Declare your support as a friend and colleague independent of the issue
When a frustrated colleague wants to vent about another person’s actions or about another department, it is tempting to respond with sympathy and commiseration immediately. That is usually what the colleague wants, after all. And you may very well agree with the views expressed. But to turn venting into problem solving, separate emotional support from the issues.
In the travel policy scenario above, you can say something like: “I totally understand why a change in the travel policy would be a big deal for you and your team. You all travel a lot. I want you to know I’ve got your back in figuring things out, however I can help.”
Venting often includes or implies extreme statements. Superlatives such as “always” and “never” are common to venting because they deflect responsibility from the speaker and let her off the hook for change.
When you hear these phrases, or sense them lurking under the surface, ask your colleague if she can think of any situations where the situation has been or could be different. If you feel your question may be perceived as criticism, explain you are asking only because you want to make sure you understand the scope of the issues.
For example, in the travel policy scenario above, you could ask, “Is there any part of the policy that stayed the same in terms of traveler approval levels?” Regardless of the answer, you have changed the orientation of the conversation away from hopelessness and toward solutions.
Ask probing questions to find the “Third Story”
To move into problem-solving, explore what conflict negotiation experts call “the Third Story.” Essentially, you take on the role of an informal mediator between your colleague and the absent party.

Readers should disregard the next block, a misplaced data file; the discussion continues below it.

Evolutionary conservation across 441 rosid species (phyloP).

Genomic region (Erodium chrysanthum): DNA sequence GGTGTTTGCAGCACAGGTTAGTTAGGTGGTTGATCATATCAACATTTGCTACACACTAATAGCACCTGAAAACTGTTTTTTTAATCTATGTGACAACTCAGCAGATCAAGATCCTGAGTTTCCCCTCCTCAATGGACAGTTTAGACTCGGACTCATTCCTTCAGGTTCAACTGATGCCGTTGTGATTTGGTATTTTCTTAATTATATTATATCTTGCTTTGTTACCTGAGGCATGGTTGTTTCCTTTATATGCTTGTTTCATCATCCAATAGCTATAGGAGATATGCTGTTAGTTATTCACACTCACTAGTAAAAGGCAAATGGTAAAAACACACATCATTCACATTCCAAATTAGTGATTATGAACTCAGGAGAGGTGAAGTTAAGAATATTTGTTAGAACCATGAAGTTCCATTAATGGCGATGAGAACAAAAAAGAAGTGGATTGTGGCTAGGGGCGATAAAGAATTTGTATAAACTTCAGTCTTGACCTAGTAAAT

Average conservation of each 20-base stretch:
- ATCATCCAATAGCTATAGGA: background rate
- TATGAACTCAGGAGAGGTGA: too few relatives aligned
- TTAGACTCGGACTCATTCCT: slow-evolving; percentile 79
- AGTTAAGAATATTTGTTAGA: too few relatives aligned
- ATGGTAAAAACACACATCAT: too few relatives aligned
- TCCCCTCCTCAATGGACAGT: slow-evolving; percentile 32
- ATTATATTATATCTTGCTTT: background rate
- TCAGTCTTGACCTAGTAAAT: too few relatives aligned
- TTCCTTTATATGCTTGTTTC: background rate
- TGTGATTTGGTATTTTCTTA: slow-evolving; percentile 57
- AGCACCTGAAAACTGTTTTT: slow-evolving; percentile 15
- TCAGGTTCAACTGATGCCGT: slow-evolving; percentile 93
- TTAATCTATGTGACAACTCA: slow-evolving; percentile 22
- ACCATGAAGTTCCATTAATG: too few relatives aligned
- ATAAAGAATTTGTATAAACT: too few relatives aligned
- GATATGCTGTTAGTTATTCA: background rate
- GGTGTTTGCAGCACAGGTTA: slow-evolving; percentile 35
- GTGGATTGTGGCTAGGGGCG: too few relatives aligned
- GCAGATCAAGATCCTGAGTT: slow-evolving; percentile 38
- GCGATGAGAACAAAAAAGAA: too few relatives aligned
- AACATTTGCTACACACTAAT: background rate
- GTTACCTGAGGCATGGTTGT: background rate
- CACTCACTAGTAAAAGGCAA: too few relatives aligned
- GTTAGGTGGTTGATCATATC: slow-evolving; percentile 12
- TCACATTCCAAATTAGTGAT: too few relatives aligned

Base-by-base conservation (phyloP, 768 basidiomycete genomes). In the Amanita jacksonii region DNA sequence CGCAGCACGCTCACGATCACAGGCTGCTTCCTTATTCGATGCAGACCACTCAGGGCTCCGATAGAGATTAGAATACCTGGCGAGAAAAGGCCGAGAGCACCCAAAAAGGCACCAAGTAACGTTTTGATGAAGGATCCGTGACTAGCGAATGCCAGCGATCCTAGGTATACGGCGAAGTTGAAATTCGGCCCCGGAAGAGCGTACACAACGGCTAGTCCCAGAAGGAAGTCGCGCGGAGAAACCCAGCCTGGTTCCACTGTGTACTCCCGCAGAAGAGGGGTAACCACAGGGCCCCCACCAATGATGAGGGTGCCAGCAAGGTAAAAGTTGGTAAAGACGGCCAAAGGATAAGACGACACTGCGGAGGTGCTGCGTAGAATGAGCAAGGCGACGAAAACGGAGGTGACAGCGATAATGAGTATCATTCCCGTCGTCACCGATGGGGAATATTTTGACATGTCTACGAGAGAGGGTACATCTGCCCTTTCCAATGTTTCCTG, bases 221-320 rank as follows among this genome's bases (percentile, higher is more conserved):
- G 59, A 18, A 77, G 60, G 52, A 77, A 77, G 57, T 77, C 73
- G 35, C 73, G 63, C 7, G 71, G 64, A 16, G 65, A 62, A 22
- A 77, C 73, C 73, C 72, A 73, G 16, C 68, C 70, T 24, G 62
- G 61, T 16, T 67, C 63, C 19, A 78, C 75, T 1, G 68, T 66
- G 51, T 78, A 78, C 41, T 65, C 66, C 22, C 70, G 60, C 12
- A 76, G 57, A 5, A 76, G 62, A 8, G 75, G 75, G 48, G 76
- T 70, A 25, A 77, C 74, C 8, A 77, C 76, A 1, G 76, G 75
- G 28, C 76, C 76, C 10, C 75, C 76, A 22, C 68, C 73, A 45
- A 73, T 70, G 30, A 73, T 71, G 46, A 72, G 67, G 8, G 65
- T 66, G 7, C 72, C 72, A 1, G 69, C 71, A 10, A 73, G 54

The Third Story is that version of the facts both sides could agree on. You begin to reveal it by summarizing what you understand the person venting believes, and then ask for verification. After your colleague says you understand his point of view, ask what he thinks the other party believes, including goals and objectives.
If your colleague slips into venting, ask questions to explore what evidence leads to those conclusions, testing to see if they are consistent and realistic. In the travel policy scenario, you could ask, “What changes give the impression that management doesn’t trust employees?”
Finally, discuss how to move from the Third Story to a mutually agreeable course of action. If you feel inspired, you can offer a trial balloon idea for critique. Encourage your colleague to poke holes in your suggestion, so long as he agrees to offer refinements that would work better.
Although reframing venting into positive problem-solving takes work, it allows people on the front lines of an issue to focus improvement where points of greatest conflict exist (as evidenced by the desire to vent). More importantly, it brings greater satisfaction and collaboration to all teams.